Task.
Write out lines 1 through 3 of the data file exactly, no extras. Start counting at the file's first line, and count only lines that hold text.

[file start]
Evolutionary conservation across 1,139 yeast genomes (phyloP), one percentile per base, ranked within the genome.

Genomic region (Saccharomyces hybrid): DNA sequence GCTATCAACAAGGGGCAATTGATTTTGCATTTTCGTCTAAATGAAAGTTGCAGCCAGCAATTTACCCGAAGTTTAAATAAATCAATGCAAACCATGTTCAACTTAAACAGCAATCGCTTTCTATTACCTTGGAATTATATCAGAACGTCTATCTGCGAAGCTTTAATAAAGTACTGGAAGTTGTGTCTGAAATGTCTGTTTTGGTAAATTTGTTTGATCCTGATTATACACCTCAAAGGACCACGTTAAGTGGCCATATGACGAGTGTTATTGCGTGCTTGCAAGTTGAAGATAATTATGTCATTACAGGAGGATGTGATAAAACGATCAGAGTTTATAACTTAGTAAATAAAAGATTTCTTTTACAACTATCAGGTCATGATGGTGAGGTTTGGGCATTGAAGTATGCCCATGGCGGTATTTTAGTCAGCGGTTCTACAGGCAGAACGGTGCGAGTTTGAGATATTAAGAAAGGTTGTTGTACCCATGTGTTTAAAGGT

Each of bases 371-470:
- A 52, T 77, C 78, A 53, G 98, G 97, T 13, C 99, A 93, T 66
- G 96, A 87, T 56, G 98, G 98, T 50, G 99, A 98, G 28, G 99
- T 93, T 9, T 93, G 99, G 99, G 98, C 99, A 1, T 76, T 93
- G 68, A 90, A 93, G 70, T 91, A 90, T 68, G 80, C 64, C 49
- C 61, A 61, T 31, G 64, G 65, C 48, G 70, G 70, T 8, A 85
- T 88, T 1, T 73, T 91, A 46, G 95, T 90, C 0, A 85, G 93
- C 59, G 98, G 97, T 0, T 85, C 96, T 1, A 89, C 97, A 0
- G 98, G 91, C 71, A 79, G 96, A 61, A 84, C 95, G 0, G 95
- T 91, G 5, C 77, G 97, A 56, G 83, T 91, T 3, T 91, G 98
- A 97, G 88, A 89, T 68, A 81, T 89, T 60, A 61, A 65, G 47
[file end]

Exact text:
Evolutionary conservation across 1,139 yeast genomes (phyloP), one percentile per base, ranked within the genome.

Genomic region (Saccharomyces hybrid): DNA sequence GCTATCAACAAGGGGCAATTGATTTTGCATTTTCGTCTAAATGAAAGTTGCAGCCAGCAATTTACCCGAAGTTTAAATAAATCAATGCAAACCATGTTCAACTTAAACAGCAATCGCTTTCTATTACCTTGGAATTATATCAGAACGTCTATCTGCGAAGCTTTAATAAAGTACTGGAAGTTGTGTCTGAAATGTCTGTTTTGGTAAATTTGTTTGATCCTGATTATACACCTCAAAGGACCACGTTAAGTGGCCATATGACGAGTGTTATTGCGTGCTTGCAAGTTGAAGATAATTATGTCATTACAGGAGGATGTGATAAAACGATCAGAGTTTATAACTTAGTAAATAAAAGATTTCTTTTACAACTATCAGGTCATGATGGTGAGGTTTGGGCATTGAAGTATGCCCATGGCGGTATTTTAGTCAGCGGTTCTACAGGCAGAACGGTGCGAGTTTGAGATATTAAGAAAGGTTGTTGTACCCATGTGTTTAAAGGT

Each of bases 371-470: